Existing minimally invasive surgical robots based on rigid links have improved surgical outcomes and reduced patient trauma by increasing surgical dexterity and providing depth-perception capabilities to the surgeon. As this technology matures, researchers are setting more demanding goals: further miniaturisation of surgical robotic platforms, reduction of trauma by minimising entry incisions to a single one, and further increase of dexterity to navigate and operate through tortuous natural pathways. These new procedures are referred to as flexible access endoluminal and transluminal interventions.
Flexible access robots are a technology promising to revolutionise both endoluminal and transluminal surgeries. Developed platforms comprise miniaturised mechatronic components to create arm-like assemblies with active shape control, and their flexibility allows insertion through natural orifices and operation inside anatomical lumen, e.g., the stomach or the abdomen. The field of flexible surgical robots is gaining great momentum, and several research groups and companies are demonstrating impressive achievements. Nonetheless, there are several important technical problems that still need to be addressed.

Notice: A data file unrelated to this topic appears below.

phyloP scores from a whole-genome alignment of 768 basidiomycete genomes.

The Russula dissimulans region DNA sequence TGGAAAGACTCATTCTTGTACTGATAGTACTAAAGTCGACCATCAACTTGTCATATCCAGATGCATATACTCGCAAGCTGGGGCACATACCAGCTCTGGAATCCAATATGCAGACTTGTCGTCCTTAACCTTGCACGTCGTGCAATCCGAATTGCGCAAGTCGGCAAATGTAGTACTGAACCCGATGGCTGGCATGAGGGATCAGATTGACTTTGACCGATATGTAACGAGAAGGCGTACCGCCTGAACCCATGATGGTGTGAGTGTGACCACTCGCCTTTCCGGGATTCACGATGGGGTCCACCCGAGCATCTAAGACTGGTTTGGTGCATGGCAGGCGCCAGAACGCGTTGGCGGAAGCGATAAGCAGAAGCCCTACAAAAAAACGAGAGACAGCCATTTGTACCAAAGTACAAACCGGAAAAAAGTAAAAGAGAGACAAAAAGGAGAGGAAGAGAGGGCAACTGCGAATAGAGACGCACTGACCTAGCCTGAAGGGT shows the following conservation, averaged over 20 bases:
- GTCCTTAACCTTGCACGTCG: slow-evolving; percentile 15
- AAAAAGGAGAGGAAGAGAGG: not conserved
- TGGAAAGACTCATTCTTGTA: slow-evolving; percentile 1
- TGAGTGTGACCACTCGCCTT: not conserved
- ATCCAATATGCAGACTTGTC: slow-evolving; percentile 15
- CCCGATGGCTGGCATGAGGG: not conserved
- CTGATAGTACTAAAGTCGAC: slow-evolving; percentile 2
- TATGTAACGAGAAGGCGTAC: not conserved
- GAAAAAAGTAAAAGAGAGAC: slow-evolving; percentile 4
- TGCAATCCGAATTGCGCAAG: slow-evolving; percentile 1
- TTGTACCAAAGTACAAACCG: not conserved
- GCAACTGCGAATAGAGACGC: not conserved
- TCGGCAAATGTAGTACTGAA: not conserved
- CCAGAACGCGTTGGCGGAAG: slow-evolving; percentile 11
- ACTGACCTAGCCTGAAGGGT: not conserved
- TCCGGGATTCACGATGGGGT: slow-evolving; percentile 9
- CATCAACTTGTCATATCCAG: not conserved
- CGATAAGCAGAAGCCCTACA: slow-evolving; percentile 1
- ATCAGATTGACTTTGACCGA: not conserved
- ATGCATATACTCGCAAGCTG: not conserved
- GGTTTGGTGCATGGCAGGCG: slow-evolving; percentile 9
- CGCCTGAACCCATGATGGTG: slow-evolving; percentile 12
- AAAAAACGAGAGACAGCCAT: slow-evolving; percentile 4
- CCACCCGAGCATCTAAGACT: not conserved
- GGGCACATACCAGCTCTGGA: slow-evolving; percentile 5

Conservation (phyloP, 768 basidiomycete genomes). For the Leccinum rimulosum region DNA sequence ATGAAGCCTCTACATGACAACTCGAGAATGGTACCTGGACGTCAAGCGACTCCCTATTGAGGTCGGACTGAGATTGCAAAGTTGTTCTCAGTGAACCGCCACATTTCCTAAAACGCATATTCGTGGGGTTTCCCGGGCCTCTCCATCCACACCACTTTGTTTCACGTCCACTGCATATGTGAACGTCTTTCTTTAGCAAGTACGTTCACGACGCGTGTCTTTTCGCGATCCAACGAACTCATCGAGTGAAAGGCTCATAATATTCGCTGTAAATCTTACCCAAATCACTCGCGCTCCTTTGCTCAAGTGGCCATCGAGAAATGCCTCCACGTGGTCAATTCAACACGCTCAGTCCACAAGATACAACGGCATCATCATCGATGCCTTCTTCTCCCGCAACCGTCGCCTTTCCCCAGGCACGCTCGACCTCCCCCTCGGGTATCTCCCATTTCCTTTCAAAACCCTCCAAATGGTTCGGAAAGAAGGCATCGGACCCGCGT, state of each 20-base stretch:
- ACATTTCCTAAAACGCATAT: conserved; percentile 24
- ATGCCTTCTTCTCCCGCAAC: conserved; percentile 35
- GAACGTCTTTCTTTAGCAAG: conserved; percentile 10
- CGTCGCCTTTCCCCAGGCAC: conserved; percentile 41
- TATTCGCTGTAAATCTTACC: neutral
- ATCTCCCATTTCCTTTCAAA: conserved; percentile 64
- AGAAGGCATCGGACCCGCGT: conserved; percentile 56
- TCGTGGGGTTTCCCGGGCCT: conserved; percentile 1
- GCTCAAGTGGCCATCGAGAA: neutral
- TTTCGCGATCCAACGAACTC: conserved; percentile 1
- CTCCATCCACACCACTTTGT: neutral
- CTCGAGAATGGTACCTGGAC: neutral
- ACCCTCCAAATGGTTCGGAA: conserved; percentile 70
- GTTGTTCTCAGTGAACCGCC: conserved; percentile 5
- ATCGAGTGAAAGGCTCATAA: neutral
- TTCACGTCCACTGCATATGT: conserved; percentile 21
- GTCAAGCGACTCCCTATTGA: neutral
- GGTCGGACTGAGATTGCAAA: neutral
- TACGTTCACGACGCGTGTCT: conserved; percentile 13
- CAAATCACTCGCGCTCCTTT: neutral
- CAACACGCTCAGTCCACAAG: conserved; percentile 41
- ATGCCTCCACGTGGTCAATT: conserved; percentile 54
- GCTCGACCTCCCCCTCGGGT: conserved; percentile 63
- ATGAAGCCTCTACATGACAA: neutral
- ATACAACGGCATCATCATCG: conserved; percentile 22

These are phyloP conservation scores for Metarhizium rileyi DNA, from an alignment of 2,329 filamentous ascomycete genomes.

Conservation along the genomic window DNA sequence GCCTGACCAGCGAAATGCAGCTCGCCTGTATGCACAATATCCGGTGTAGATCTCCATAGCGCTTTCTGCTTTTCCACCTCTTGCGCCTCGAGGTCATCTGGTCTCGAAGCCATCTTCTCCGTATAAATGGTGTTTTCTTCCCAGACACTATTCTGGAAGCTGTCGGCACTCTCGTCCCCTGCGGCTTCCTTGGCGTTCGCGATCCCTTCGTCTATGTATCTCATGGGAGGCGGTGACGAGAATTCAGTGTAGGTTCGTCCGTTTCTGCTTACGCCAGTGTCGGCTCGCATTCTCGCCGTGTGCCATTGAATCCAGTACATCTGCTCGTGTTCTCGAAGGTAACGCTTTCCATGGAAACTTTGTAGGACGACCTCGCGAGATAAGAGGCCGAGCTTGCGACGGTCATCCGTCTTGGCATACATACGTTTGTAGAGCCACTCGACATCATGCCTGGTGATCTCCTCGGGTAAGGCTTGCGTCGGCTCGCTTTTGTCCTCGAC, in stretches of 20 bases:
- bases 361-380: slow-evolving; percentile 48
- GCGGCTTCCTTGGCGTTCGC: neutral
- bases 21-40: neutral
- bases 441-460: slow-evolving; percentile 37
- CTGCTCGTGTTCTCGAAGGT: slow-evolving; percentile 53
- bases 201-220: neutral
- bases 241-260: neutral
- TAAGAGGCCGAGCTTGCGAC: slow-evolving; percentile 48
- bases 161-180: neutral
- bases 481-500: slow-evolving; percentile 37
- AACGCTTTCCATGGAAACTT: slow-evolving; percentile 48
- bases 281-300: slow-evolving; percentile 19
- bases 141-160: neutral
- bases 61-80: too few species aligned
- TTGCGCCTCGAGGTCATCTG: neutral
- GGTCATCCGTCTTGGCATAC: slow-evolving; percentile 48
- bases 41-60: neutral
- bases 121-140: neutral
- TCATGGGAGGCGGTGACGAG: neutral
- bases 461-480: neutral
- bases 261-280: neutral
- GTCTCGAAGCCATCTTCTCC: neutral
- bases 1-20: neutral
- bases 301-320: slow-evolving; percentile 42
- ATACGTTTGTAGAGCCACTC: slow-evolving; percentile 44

Optimal design of robots and accurate mechanics and dynamics modelling are the basis for operational accuracy. Moreover, the mechanical structures of the robots should exhibit varying and controlled flexibility, ideally being able to adjust between rigid and flexible configurations. Procedure planning and real-time control are additional challenges that need to be addressed, as are the force sensing, visualisation capabilities, and manufacturing limitations of ever smaller robots and miniaturised tools. Developing any of these robotics systems and medical devices for clinical use shares this common set of problems. Additionally, such interventional devices share common challenges with respect to clinical acceptance.
Despite these interconnections, however, it has been several years since a dedicated event. This workshop will bring researchers together to identify the unifying themes and solution strategies for this class of medical robots, to build new partnerships, and to spark new ideas for moving the field forward.